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Some women get a one-sided pain in their lower abdomen when they ovulate.
Also known as mittelschmerz (German for "middle pain" or "pain in the middle of the month") it happens about 14 days before your period when an ovary releases an egg as part of the menstrual cycle.
Ovulation pain is often normal and just another side effect linked with menstruation.
The pain can be a dull cramp or a sharp and sudden twinge.
It’s usually on either the left or right hand side of your tummy depending on which ovary is releasing the egg.
It can last just a few minutes or continue for a day or two. Some women notice a little vaginal bleeding when it happens.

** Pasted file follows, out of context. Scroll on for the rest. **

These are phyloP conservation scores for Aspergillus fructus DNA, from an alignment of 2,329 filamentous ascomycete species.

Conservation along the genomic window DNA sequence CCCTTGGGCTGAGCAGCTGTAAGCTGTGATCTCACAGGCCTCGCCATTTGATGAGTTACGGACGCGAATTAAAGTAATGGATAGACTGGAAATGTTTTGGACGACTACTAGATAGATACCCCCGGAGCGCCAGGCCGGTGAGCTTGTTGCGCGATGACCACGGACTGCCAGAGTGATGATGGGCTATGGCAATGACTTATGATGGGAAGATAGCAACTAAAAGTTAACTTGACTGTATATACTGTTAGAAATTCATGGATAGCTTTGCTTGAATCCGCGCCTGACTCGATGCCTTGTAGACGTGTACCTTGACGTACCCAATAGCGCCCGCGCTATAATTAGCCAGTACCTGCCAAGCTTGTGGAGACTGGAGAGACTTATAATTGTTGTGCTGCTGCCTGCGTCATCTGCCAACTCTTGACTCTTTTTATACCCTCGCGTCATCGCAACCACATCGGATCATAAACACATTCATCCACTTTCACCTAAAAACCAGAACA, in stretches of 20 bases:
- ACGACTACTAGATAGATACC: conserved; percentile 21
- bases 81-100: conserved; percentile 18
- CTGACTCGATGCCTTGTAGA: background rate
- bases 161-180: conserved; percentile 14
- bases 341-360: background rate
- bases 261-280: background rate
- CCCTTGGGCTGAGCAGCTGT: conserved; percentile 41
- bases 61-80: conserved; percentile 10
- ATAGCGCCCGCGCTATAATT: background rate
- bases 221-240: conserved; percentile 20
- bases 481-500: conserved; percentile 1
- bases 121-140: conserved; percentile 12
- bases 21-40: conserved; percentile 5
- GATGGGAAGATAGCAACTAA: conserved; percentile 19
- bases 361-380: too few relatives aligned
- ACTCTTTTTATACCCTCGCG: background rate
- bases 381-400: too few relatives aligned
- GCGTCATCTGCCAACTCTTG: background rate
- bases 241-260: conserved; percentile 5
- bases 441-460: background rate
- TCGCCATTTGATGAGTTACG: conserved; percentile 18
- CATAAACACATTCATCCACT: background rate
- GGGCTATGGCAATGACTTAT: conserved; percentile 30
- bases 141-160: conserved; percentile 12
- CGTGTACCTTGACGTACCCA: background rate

If the pain is severe or you’re worried, see your GP. It’s a good idea to keep a diary before your visit so you can let the doctor know exactly when during your menstrual cycle the pain comes on and how long it lasts.
Painful ovulation can usually be eased by simple remedies like soaking in a hot bath or taking an over-the-counter painkiller, such as paracetamol.
Non-steroidal anti-inflammatory drugs (NSAIDs) such as ibuprofen may also help, but you should not take them if you're trying to get pregnant as they can interfere with ovulation.
If you're in a lot of discomfort, talk to your GP about other treatment options.
Painful ovulation is fairly common and usually harmless. It can sometimes though be a symptom of an underlying medical condition.
Some of the underlying causes can result in fertility problems that can prevent you from getting pregnant:
No-one is sure but one theory is that the pain is the egg breaking through the ovary wall, which releases a small amount of fluid or sometimes a small amount of blood that irritates nearby nerves.